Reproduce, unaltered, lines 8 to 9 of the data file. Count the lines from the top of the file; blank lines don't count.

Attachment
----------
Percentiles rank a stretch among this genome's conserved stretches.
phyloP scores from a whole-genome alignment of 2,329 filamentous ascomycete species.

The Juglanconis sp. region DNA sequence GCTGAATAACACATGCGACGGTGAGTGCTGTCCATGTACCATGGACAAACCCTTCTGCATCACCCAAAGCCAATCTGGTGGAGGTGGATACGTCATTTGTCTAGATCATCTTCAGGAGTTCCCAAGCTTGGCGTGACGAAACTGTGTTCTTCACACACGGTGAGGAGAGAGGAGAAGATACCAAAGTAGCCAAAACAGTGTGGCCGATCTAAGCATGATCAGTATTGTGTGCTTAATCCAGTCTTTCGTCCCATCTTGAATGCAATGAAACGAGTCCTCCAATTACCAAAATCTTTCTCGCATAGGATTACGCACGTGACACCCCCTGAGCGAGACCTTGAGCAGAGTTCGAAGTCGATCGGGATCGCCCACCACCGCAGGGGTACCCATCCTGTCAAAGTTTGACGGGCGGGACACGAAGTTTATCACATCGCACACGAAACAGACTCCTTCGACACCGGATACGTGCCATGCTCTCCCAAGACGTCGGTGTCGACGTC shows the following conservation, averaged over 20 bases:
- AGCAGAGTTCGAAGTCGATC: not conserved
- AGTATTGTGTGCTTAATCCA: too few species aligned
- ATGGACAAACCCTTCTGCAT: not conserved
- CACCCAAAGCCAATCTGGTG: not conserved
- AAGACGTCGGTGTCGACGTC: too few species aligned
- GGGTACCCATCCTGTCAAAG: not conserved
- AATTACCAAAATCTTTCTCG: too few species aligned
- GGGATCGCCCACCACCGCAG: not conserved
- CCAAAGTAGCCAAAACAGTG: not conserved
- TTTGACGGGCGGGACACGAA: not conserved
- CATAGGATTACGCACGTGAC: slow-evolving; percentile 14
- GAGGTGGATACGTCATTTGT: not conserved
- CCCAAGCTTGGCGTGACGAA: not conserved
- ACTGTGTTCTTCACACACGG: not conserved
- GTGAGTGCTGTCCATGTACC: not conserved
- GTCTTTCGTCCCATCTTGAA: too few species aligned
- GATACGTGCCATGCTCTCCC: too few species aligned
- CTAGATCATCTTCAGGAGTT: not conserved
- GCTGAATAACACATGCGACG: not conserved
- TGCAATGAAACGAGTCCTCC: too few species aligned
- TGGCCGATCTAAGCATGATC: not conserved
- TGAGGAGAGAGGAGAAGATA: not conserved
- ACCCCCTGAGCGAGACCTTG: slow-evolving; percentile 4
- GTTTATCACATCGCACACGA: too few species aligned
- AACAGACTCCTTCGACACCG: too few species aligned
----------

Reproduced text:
- AAGACGTCGGTGTCGACGTC: too few species aligned
- GGGTACCCATCCTGTCAAAG: not conserved